Types of Flooding

In general, a flood is a temporary condition in which a normally dry area of land or infrastructure is inundated by excess standing or flowing water. Floods can occur during any season and at any time. There are four principal sources of flooding that impact Thurston County:

  1. River or Stream Riverine Flooding. Riverine flooding occurs when excess flow and volume of water crests a river channel’s normal capacity. Floodwaters consequently inundate areas within the river’s floodway, flood plain, and other low lying areas that may not be mapped as flood hazard areas. Flooding is a natural function of rivers, with their effects supporting productivity of wildlife and potentially increasing the fertility of farmlands within flood plains. Communities must balance the need to preserve the natural functions of floodplains with the need to protect property and human activities. Understanding how, when, and where to expect flood impacts is a first step in developing a mitigation strategy to minimize losses from floods and to protect the environment.
  2. Groundwater Flooding. Groundwater flooding occurs when the water table raises due to persistent heavy rains. Areas of the county where an upper thin layer of permeable soils overlays an impermeable layer of hard pan is particularly vulnerable. As the ground absorbs more and more rainwater, the rate of infiltration of the stormwater is exceeded by accumulation of precipitation. Eventually the groundwater table rises as stormwater begins to pond on the surface. Since areas of high groundwater in the county are relatively flat, there is nowhere for flood waters to drain to. Flood waters can remain standing for several months, resembling ponds or lake like conditions. The Salmon Creek Basin experienced significant flooding in 1999, resulting in contiguous bodies of standing flood waters ranging from small puddles to over a hundred acres.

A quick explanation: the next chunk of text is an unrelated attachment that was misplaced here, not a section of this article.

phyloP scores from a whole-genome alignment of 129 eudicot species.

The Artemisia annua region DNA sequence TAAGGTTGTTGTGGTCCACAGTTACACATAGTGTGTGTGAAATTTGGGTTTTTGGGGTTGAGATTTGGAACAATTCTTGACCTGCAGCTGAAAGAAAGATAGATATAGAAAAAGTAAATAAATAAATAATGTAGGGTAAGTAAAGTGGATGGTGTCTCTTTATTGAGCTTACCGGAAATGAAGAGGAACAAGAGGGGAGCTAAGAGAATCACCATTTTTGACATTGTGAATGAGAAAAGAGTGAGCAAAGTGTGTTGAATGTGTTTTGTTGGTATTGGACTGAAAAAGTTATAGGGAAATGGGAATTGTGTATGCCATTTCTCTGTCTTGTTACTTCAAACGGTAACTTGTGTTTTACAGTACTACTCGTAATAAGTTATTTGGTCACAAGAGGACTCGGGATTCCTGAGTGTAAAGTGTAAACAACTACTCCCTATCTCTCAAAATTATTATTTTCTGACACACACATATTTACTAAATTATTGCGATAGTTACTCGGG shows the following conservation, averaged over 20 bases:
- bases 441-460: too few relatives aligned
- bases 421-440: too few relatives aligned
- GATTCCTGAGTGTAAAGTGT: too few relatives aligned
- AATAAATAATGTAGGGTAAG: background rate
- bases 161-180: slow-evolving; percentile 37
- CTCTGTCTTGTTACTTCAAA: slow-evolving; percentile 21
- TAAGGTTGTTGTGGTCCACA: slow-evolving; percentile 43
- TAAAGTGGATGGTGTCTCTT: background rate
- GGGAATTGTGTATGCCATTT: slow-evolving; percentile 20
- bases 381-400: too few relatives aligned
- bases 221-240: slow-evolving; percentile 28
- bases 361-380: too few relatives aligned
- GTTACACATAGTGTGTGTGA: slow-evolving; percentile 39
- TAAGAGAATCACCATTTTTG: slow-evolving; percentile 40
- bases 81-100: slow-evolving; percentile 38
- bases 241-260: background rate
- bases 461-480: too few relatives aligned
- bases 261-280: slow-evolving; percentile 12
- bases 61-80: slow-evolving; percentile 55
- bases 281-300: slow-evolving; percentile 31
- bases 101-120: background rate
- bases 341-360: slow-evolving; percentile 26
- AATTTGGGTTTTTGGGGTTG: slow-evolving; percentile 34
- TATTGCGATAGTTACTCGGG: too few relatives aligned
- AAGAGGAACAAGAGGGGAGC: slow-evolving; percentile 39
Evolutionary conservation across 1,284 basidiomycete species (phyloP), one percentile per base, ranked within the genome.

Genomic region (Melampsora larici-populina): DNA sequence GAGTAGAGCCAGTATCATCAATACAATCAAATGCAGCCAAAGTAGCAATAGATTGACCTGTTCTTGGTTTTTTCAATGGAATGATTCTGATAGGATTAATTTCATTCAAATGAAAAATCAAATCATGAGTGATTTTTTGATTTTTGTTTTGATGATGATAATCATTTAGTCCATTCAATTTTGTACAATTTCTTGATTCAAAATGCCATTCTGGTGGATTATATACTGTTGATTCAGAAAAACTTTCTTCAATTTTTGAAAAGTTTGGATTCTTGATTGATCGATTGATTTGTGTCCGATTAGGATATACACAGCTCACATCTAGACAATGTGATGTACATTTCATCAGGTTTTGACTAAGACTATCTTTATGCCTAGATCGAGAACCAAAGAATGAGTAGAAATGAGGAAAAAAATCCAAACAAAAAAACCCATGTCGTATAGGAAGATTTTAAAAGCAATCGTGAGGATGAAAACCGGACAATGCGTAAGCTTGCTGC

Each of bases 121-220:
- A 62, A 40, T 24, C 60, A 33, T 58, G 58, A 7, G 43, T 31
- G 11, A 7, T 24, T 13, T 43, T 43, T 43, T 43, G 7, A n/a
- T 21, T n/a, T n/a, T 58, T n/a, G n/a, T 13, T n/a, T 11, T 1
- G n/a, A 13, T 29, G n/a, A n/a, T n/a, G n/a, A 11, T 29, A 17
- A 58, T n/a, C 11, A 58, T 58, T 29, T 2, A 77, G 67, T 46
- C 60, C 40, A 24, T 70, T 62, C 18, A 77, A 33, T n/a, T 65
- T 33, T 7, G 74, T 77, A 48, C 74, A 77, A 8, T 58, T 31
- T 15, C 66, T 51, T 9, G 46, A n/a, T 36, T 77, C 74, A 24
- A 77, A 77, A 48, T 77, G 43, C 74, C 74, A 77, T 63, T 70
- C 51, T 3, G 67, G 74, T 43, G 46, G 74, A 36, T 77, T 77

3. Coastal or Tidal Flooding. Spring tides, the highest tides during any month, occur with each full and new moon. When these coincide with a northerly wind piling water in south Puget Sound, tidal flooding can occur. Tidal flooding can also occur without the effect of storm surge. The tides can also enhance flooding in delta areas when rivers or creeks are at or near flood stage. Puget Sound marine flooding by itself does not produce major flooding in Thurston County. However, such flooding is expected to become more frequent and pose greater risks as sea level rise increases over the next 50 years and beyond. Downtown Olympia is at the greatest risk to coastal flooding and sea level rise.
  4. Urban/Stormwater Flooding. Urban flooding occurs when excess precipitation is not readily absorbed by the ground, and stormwater runoff exceeds the ability of drain facilities’ capacity to safely convey and divert water. As a result, streets, parking lots, homes, and businesses may experience flooding. Excess water accumulation flowing off and over impervious surfaces from heavy rainfall or melting snow, over a short period, is the most common cause of urban flooding in the cities and developed areas of the county. Leaves, branches, snow or ice, and other debris that clog stormwater drains compound the problem. Other forms of urban flooding occur in residential neighborhoods constructed with insufficient stormwater conveyance capacity.
Learn more about flood risks and losses from the Thurston Region’s Multi-Hazards Mitigation Plan.

Contact Us

  1. Paul Brewster
    Senior Planner

    Thurston Regional Planning Council
    2411 Chandler Court SW
    Olympia, WA 98502
    Ph: 360-956-7575